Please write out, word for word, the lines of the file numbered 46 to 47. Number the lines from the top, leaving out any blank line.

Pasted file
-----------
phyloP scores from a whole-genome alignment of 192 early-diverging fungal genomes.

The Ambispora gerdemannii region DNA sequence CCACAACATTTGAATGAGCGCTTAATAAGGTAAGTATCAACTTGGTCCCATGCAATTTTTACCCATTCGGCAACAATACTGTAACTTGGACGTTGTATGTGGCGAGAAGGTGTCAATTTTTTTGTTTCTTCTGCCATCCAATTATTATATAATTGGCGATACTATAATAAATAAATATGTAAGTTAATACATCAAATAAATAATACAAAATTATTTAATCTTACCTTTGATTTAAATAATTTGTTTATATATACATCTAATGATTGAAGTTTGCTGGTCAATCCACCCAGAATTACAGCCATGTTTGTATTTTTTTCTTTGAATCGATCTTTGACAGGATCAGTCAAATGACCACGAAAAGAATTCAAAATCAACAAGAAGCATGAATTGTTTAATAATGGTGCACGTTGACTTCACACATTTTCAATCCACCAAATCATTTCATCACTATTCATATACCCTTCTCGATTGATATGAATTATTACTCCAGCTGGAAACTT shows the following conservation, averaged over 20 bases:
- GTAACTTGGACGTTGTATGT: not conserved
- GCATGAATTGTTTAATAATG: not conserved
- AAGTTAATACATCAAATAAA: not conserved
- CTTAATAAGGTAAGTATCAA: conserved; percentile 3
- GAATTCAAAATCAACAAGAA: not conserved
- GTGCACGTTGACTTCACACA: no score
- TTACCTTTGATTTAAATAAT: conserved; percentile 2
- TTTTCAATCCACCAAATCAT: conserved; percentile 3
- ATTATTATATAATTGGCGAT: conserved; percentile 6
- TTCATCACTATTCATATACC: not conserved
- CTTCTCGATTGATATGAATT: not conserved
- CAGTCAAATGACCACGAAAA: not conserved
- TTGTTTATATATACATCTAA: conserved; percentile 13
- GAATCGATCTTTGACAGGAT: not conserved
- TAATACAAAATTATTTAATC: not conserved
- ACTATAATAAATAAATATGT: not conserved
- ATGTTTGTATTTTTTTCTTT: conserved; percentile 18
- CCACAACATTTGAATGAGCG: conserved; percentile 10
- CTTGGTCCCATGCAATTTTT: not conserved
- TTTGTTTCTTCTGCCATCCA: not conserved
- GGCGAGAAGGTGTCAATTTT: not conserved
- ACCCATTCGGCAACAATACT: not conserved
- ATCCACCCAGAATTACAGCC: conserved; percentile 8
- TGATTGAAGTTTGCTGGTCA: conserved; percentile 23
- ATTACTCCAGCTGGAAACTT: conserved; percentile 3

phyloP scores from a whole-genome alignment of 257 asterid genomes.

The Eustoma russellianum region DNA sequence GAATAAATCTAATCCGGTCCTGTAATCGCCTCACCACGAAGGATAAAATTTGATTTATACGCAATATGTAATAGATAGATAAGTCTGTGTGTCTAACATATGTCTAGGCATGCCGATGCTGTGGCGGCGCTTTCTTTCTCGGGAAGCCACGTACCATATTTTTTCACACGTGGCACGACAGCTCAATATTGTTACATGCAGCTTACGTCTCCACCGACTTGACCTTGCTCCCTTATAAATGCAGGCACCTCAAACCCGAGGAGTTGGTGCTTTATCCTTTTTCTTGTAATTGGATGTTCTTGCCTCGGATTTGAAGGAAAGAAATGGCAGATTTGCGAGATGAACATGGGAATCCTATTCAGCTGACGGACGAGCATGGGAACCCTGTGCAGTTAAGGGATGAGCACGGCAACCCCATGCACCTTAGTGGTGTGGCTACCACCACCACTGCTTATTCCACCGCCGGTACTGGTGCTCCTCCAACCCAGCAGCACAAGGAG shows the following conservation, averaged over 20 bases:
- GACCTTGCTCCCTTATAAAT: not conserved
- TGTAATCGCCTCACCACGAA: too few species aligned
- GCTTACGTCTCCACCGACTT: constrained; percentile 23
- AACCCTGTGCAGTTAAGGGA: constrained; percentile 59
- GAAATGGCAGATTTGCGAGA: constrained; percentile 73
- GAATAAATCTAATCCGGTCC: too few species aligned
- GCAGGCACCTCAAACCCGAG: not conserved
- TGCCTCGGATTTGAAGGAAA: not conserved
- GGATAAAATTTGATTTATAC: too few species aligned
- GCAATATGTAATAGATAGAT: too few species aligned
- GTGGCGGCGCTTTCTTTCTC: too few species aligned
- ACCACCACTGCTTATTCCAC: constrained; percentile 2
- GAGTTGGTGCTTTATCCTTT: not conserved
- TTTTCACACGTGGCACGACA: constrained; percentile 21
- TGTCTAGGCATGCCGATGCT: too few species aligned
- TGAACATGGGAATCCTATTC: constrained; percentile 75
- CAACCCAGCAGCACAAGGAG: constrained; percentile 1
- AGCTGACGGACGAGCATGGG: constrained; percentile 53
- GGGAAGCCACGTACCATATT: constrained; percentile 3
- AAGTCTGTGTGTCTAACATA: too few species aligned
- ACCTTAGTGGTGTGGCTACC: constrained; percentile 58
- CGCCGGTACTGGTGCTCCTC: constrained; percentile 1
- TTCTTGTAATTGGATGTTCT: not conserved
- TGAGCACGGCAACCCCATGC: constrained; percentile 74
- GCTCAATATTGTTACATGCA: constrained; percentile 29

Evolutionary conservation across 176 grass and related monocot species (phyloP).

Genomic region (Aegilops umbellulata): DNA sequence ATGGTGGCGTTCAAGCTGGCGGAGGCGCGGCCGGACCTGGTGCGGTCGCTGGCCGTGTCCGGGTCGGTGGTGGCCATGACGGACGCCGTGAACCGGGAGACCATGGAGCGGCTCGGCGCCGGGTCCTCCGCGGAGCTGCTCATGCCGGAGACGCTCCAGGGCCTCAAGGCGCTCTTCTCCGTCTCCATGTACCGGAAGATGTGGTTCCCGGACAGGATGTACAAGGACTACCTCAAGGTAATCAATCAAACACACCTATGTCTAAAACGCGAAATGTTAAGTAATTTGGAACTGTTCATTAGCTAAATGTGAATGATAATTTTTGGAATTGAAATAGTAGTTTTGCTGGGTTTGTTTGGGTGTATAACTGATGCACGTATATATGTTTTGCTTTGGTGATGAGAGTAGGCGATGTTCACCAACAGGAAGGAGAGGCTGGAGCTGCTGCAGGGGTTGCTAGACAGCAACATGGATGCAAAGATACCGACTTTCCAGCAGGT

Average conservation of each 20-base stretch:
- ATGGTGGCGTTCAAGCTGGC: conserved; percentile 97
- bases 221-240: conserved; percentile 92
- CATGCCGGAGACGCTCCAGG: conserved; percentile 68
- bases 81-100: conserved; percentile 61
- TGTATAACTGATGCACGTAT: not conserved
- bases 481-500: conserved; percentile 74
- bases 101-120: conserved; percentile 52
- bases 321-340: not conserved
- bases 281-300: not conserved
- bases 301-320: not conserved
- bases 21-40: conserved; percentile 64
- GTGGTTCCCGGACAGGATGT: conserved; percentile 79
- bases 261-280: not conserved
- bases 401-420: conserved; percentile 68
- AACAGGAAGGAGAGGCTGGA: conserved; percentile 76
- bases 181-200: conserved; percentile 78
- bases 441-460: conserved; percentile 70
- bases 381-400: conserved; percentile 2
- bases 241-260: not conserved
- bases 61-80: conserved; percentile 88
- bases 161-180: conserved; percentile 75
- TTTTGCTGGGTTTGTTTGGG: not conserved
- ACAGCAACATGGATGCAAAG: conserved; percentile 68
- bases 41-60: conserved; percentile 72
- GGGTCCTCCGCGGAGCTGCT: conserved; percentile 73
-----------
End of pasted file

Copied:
- CAACCCAGCAGCACAAGGAG: constrained; percentile 1
- AGCTGACGGACGAGCATGGG: constrained; percentile 53